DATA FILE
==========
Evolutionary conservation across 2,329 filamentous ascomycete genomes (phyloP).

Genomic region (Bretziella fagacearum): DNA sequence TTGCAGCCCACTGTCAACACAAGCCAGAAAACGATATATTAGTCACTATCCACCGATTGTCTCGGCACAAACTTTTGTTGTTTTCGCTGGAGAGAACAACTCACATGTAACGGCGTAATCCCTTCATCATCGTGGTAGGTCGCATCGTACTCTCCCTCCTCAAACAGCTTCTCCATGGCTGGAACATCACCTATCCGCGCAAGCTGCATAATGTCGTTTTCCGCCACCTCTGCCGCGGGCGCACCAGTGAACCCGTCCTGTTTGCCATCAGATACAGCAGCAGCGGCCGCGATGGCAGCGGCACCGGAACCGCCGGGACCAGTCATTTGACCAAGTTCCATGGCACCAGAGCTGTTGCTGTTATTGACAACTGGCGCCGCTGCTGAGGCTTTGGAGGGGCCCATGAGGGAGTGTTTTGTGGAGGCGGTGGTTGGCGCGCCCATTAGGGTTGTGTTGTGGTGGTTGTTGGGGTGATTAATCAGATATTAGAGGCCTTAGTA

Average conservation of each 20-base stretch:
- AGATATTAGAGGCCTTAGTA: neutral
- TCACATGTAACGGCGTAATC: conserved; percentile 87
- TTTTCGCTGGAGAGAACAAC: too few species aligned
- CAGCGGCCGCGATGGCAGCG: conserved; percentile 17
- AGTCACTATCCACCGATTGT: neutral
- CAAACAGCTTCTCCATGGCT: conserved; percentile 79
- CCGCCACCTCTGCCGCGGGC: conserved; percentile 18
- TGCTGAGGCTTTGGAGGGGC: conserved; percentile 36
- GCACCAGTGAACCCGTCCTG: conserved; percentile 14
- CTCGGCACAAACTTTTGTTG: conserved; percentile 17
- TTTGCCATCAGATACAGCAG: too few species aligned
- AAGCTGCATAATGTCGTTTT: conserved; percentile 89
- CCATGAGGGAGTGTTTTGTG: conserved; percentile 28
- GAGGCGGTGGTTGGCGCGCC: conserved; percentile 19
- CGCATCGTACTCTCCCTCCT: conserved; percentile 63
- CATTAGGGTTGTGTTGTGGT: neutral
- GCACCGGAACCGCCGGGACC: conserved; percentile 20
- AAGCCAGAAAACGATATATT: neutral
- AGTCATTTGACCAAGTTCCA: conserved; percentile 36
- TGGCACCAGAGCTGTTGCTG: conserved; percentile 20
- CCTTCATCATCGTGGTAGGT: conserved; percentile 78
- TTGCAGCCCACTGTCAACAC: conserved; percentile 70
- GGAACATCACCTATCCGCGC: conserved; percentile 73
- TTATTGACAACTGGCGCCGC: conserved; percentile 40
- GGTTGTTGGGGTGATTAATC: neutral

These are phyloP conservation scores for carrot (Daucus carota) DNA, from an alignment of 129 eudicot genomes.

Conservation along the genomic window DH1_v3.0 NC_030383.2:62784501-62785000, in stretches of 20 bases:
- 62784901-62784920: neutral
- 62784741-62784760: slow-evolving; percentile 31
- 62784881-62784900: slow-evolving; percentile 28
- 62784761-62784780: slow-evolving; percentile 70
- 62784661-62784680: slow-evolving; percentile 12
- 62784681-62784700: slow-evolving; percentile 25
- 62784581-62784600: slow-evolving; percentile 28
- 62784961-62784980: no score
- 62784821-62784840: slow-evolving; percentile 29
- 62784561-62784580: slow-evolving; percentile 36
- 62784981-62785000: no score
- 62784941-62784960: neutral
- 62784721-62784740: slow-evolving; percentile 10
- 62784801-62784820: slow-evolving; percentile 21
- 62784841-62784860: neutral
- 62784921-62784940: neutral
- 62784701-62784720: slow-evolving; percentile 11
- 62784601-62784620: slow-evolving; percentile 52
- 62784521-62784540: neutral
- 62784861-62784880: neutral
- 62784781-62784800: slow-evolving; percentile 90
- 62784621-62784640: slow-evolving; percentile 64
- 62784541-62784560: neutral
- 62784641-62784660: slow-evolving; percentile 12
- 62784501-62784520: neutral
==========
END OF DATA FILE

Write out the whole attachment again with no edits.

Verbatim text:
Evolutionary conservation across 2,329 filamentous ascomycete genomes (phyloP).

Genomic region (Bretziella fagacearum): DNA sequence TTGCAGCCCACTGTCAACACAAGCCAGAAAACGATATATTAGTCACTATCCACCGATTGTCTCGGCACAAACTTTTGTTGTTTTCGCTGGAGAGAACAACTCACATGTAACGGCGTAATCCCTTCATCATCGTGGTAGGTCGCATCGTACTCTCCCTCCTCAAACAGCTTCTCCATGGCTGGAACATCACCTATCCGCGCAAGCTGCATAATGTCGTTTTCCGCCACCTCTGCCGCGGGCGCACCAGTGAACCCGTCCTGTTTGCCATCAGATACAGCAGCAGCGGCCGCGATGGCAGCGGCACCGGAACCGCCGGGACCAGTCATTTGACCAAGTTCCATGGCACCAGAGCTGTTGCTGTTATTGACAACTGGCGCCGCTGCTGAGGCTTTGGAGGGGCCCATGAGGGAGTGTTTTGTGGAGGCGGTGGTTGGCGCGCCCATTAGGGTTGTGTTGTGGTGGTTGTTGGGGTGATTAATCAGATATTAGAGGCCTTAGTA

Average conservation of each 20-base stretch:
- AGATATTAGAGGCCTTAGTA: neutral
- TCACATGTAACGGCGTAATC: conserved; percentile 87
- TTTTCGCTGGAGAGAACAAC: too few species aligned
- CAGCGGCCGCGATGGCAGCG: conserved; percentile 17
- AGTCACTATCCACCGATTGT: neutral
- CAAACAGCTTCTCCATGGCT: conserved; percentile 79
- CCGCCACCTCTGCCGCGGGC: conserved; percentile 18
- TGCTGAGGCTTTGGAGGGGC: conserved; percentile 36
- GCACCAGTGAACCCGTCCTG: conserved; percentile 14
- CTCGGCACAAACTTTTGTTG: conserved; percentile 17
- TTTGCCATCAGATACAGCAG: too few species aligned
- AAGCTGCATAATGTCGTTTT: conserved; percentile 89
- CCATGAGGGAGTGTTTTGTG: conserved; percentile 28
- GAGGCGGTGGTTGGCGCGCC: conserved; percentile 19
- CGCATCGTACTCTCCCTCCT: conserved; percentile 63
- CATTAGGGTTGTGTTGTGGT: neutral
- GCACCGGAACCGCCGGGACC: conserved; percentile 20
- AAGCCAGAAAACGATATATT: neutral
- AGTCATTTGACCAAGTTCCA: conserved; percentile 36
- TGGCACCAGAGCTGTTGCTG: conserved; percentile 20
- CCTTCATCATCGTGGTAGGT: conserved; percentile 78
- TTGCAGCCCACTGTCAACAC: conserved; percentile 70
- GGAACATCACCTATCCGCGC: conserved; percentile 73
- TTATTGACAACTGGCGCCGC: conserved; percentile 40
- GGTTGTTGGGGTGATTAATC: neutral

These are phyloP conservation scores for carrot (Daucus carota) DNA, from an alignment of 129 eudicot genomes.

Conservation along the genomic window DH1_v3.0 NC_030383.2:62784501-62785000, in stretches of 20 bases:
- 62784901-62784920: neutral
- 62784741-62784760: slow-evolving; percentile 31
- 62784881-62784900: slow-evolving; percentile 28
- 62784761-62784780: slow-evolving; percentile 70
- 62784661-62784680: slow-evolving; percentile 12
- 62784681-62784700: slow-evolving; percentile 25
- 62784581-62784600: slow-evolving; percentile 28
- 62784961-62784980: no score
- 62784821-62784840: slow-evolving; percentile 29
- 62784561-62784580: slow-evolving; percentile 36
- 62784981-62785000: no score
- 62784941-62784960: neutral
- 62784721-62784740: slow-evolving; percentile 10
- 62784801-62784820: slow-evolving; percentile 21
- 62784841-62784860: neutral
- 62784921-62784940: neutral
- 62784701-62784720: slow-evolving; percentile 11
- 62784601-62784620: slow-evolving; percentile 52
- 62784521-62784540: neutral
- 62784861-62784880: neutral
- 62784781-62784800: slow-evolving; percentile 90
- 62784621-62784640: slow-evolving; percentile 64
- 62784541-62784560: neutral
- 62784641-62784660: slow-evolving; percentile 12
- 62784501-62784520: neutral